The first time I encountered the Amazonian fish paiche, also called arapaima, was while watching the extreme-fishing show River Monsters. The thrashing, carnivorous fish had a bony head, required two men to lift it out of the water, and weighed about 150 pounds—a modest size for the largest fish in the Amazon River basin.
The second time I encountered paiche, I was at Whole Foods (WFM).
The high-end supermarket has been promoting farmed paiche (pronounced pie-chay) from Peru as a cheaper option to halibut or Chilean sea bass for more than a year. The grocer has a specific goal: to combat the overfishing of wild paiche in South America by generating demand for the farm-raised version in the U.S., where barely anyone knows how to pronounce it, let alone cook it. To save it, the theory goes, we first have to eat it.
The Convention on International Trade in Endangered Species of Wild Fauna and Flora (Cites) categorizes paiche among species that are “not necessarily threatened with extinction,” which allows it to be sold commercially, although “trade must be controlled in order to avoid utilization incompatible with their survival.”
American’s don’t eat paiche, but it’s not impossible to create a market. Demand for Chilean sea bass, once known as Patagonian toothfish, was minimal in the U.S. until the 1990s. Still, from a conservation standpoint, creating demand for the threatened fish seems counterintuitive.
The explanation offered by Adrian Burstein, founder of Whole Foods’ paiche supplier ArtisanFish, is that the export market, which has the potential to be much larger than the Peruvian market for paiche, is necessary to generate the revenue to support the development of a fish farm. “If we had to operate only for Peruvian market, it would not cover the fixed costs of the project,” Burstein says. If paiche farms close, overfishing in the wild will resume, he argues.
Meanwhile, the arapaima population continues to dwindle. In a recent survey of 81 communities in Amazonas, Brazil, 19 percent said the paiche have already vanished from their waterways. The fish have fared better in communities with fishing rules, such a a minimum capture size.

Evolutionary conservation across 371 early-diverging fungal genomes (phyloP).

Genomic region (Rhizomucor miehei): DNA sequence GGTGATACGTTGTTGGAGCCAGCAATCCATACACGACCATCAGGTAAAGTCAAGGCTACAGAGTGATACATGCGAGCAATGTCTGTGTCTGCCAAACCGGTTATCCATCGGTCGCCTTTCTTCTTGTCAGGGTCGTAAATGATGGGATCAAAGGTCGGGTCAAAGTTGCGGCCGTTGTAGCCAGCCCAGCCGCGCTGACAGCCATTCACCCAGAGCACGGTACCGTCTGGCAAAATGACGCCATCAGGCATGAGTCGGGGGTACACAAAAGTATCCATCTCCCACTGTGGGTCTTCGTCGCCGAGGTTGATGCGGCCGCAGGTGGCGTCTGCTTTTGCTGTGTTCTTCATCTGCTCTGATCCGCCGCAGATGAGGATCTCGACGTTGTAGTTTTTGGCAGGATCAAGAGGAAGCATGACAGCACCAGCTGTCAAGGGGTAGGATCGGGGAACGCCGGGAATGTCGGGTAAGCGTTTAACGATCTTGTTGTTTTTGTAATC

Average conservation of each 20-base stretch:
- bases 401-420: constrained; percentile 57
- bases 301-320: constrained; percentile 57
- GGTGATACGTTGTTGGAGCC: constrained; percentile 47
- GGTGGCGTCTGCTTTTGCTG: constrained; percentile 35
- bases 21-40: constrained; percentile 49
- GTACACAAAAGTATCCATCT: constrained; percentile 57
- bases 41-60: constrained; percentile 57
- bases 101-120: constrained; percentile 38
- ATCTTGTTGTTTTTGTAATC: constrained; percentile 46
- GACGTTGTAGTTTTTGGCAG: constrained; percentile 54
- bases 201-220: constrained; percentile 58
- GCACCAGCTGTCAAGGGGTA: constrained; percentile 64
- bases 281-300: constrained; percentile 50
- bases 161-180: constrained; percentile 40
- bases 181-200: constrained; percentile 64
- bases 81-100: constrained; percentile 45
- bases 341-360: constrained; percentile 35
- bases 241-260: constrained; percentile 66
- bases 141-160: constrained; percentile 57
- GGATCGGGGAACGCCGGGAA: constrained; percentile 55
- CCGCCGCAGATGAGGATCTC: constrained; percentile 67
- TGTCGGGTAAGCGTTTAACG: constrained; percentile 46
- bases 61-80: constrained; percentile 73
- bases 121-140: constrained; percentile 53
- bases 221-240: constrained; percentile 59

“We’re giving consumers the opportunity to buy that fish, and its not coming from an endangered source, and we’re helping to rebuild that stock,” says Jeremy St. Gelais, Whole Foods’ seafood-product procurement team leader. To that end, Whole Foods is selling paiche for roughly $13.99 per pound, about 40 percent cheaper than other whitefish. Whole Foods has been trying to offer lower-priced seafood; it recently noted the success of its cheaper salmon with customers.
There’s a risk here, says Paul Greenberg, author of American Catch and Four Fish. “The Whole Foods consumer is looking for something new and exotic,” he says, but if paiche becomes popular enough in the U.S., supermarkets without Whole Foods’ mission could buy from fisherman with less sustainable practices. Whether the farms help to restore the paiche population “rests on ability of each country to manage their fisheries,” says Greenberg.
So far, paiche has made its way onto such shows as Iron Chef and into some high-end restaurants, including chef Ricardo Zarate’s California restaurant Paichẽ. In fact, ArtisanFish sells most of its paiche to restaurants, rather than grocers. According to St. Gelais, paiche has the mild flavor of whitefish, but is denser and less flaky than, say, cod.
Consumers do seem curious. A spokesman for the Monterey Bay Aquarium Seafood Watch program says enough market demand is developing in the U.S. that it has added paiche to its list of species that will be assessed in 2015 to detail how sustainable it is.